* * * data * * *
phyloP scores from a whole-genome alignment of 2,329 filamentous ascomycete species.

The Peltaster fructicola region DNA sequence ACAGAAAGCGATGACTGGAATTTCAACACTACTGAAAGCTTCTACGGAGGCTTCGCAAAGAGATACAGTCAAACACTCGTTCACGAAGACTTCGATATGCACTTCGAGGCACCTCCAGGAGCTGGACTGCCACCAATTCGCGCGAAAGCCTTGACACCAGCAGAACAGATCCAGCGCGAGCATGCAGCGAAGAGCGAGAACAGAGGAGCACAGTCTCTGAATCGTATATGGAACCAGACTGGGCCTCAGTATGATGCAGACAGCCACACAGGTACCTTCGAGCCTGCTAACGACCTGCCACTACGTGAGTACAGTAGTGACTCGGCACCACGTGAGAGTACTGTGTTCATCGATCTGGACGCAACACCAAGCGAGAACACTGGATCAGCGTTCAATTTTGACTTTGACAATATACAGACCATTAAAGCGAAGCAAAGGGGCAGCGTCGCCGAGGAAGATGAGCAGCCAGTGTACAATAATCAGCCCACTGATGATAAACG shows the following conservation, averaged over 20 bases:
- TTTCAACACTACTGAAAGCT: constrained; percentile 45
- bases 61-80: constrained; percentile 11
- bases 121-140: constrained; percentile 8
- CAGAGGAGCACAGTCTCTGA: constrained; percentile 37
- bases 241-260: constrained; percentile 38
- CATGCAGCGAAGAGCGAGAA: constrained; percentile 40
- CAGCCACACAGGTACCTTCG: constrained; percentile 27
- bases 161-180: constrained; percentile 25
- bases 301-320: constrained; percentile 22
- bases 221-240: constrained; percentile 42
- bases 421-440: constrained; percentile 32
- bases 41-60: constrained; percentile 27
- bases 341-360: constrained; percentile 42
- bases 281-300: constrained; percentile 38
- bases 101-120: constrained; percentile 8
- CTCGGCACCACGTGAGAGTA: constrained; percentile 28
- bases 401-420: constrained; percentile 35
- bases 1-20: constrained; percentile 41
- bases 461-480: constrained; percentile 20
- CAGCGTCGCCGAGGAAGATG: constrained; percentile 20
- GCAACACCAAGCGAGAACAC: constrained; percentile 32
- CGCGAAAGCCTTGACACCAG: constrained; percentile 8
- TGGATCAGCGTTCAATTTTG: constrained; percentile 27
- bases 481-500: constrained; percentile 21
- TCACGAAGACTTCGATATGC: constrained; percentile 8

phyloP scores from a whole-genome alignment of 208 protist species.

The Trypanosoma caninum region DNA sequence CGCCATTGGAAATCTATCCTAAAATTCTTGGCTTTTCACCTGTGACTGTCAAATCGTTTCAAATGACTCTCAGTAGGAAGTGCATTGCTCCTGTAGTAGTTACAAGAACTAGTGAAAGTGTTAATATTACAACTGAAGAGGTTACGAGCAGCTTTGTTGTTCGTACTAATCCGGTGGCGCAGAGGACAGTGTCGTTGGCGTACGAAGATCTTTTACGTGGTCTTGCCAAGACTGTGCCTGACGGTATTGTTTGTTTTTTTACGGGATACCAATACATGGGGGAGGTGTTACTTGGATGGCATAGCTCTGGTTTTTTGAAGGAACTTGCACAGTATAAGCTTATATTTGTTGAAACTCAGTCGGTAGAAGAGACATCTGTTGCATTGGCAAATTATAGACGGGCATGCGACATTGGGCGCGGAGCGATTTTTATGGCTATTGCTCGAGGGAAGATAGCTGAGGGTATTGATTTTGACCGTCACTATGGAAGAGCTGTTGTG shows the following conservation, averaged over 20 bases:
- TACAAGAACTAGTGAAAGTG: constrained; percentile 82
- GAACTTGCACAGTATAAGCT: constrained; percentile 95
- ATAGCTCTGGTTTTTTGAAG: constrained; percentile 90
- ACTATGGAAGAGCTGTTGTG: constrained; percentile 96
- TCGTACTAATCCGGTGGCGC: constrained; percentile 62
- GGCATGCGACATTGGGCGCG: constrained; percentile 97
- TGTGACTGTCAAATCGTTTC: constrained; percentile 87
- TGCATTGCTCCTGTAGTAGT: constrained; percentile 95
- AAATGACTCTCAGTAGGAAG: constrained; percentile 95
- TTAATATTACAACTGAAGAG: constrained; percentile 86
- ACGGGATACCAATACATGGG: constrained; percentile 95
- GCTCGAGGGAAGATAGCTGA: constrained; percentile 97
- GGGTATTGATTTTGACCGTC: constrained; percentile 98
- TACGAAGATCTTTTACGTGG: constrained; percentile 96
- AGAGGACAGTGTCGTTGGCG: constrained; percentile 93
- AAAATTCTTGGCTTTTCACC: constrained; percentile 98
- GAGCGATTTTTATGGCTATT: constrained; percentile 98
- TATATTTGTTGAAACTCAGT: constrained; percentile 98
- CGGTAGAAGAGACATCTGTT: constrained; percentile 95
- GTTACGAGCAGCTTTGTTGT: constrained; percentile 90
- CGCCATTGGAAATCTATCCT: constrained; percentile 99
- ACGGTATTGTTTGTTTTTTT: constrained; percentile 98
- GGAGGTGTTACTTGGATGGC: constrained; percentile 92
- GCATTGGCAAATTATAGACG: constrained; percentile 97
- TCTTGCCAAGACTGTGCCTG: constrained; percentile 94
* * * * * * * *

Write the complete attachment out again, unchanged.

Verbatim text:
phyloP scores from a whole-genome alignment of 2,329 filamentous ascomycete species.

The Peltaster fructicola region DNA sequence ACAGAAAGCGATGACTGGAATTTCAACACTACTGAAAGCTTCTACGGAGGCTTCGCAAAGAGATACAGTCAAACACTCGTTCACGAAGACTTCGATATGCACTTCGAGGCACCTCCAGGAGCTGGACTGCCACCAATTCGCGCGAAAGCCTTGACACCAGCAGAACAGATCCAGCGCGAGCATGCAGCGAAGAGCGAGAACAGAGGAGCACAGTCTCTGAATCGTATATGGAACCAGACTGGGCCTCAGTATGATGCAGACAGCCACACAGGTACCTTCGAGCCTGCTAACGACCTGCCACTACGTGAGTACAGTAGTGACTCGGCACCACGTGAGAGTACTGTGTTCATCGATCTGGACGCAACACCAAGCGAGAACACTGGATCAGCGTTCAATTTTGACTTTGACAATATACAGACCATTAAAGCGAAGCAAAGGGGCAGCGTCGCCGAGGAAGATGAGCAGCCAGTGTACAATAATCAGCCCACTGATGATAAACG shows the following conservation, averaged over 20 bases:
- TTTCAACACTACTGAAAGCT: constrained; percentile 45
- bases 61-80: constrained; percentile 11
- bases 121-140: constrained; percentile 8
- CAGAGGAGCACAGTCTCTGA: constrained; percentile 37
- bases 241-260: constrained; percentile 38
- CATGCAGCGAAGAGCGAGAA: constrained; percentile 40
- CAGCCACACAGGTACCTTCG: constrained; percentile 27
- bases 161-180: constrained; percentile 25
- bases 301-320: constrained; percentile 22
- bases 221-240: constrained; percentile 42
- bases 421-440: constrained; percentile 32
- bases 41-60: constrained; percentile 27
- bases 341-360: constrained; percentile 42
- bases 281-300: constrained; percentile 38
- bases 101-120: constrained; percentile 8
- CTCGGCACCACGTGAGAGTA: constrained; percentile 28
- bases 401-420: constrained; percentile 35
- bases 1-20: constrained; percentile 41
- bases 461-480: constrained; percentile 20
- CAGCGTCGCCGAGGAAGATG: constrained; percentile 20
- GCAACACCAAGCGAGAACAC: constrained; percentile 32
- CGCGAAAGCCTTGACACCAG: constrained; percentile 8
- TGGATCAGCGTTCAATTTTG: constrained; percentile 27
- bases 481-500: constrained; percentile 21
- TCACGAAGACTTCGATATGC: constrained; percentile 8

phyloP scores from a whole-genome alignment of 208 protist species.

The Trypanosoma caninum region DNA sequence CGCCATTGGAAATCTATCCTAAAATTCTTGGCTTTTCACCTGTGACTGTCAAATCGTTTCAAATGACTCTCAGTAGGAAGTGCATTGCTCCTGTAGTAGTTACAAGAACTAGTGAAAGTGTTAATATTACAACTGAAGAGGTTACGAGCAGCTTTGTTGTTCGTACTAATCCGGTGGCGCAGAGGACAGTGTCGTTGGCGTACGAAGATCTTTTACGTGGTCTTGCCAAGACTGTGCCTGACGGTATTGTTTGTTTTTTTACGGGATACCAATACATGGGGGAGGTGTTACTTGGATGGCATAGCTCTGGTTTTTTGAAGGAACTTGCACAGTATAAGCTTATATTTGTTGAAACTCAGTCGGTAGAAGAGACATCTGTTGCATTGGCAAATTATAGACGGGCATGCGACATTGGGCGCGGAGCGATTTTTATGGCTATTGCTCGAGGGAAGATAGCTGAGGGTATTGATTTTGACCGTCACTATGGAAGAGCTGTTGTG shows the following conservation, averaged over 20 bases:
- TACAAGAACTAGTGAAAGTG: constrained; percentile 82
- GAACTTGCACAGTATAAGCT: constrained; percentile 95
- ATAGCTCTGGTTTTTTGAAG: constrained; percentile 90
- ACTATGGAAGAGCTGTTGTG: constrained; percentile 96
- TCGTACTAATCCGGTGGCGC: constrained; percentile 62
- GGCATGCGACATTGGGCGCG: constrained; percentile 97
- TGTGACTGTCAAATCGTTTC: constrained; percentile 87
- TGCATTGCTCCTGTAGTAGT: constrained; percentile 95
- AAATGACTCTCAGTAGGAAG: constrained; percentile 95
- TTAATATTACAACTGAAGAG: constrained; percentile 86
- ACGGGATACCAATACATGGG: constrained; percentile 95
- GCTCGAGGGAAGATAGCTGA: constrained; percentile 97
- GGGTATTGATTTTGACCGTC: constrained; percentile 98
- TACGAAGATCTTTTACGTGG: constrained; percentile 96
- AGAGGACAGTGTCGTTGGCG: constrained; percentile 93
- AAAATTCTTGGCTTTTCACC: constrained; percentile 98
- GAGCGATTTTTATGGCTATT: constrained; percentile 98
- TATATTTGTTGAAACTCAGT: constrained; percentile 98
- CGGTAGAAGAGACATCTGTT: constrained; percentile 95
- GTTACGAGCAGCTTTGTTGT: constrained; percentile 90
- CGCCATTGGAAATCTATCCT: constrained; percentile 99
- ACGGTATTGTTTGTTTTTTT: constrained; percentile 98
- GGAGGTGTTACTTGGATGGC: constrained; percentile 92
- GCATTGGCAAATTATAGACG: constrained; percentile 97
- TCTTGCCAAGACTGTGCCTG: constrained; percentile 94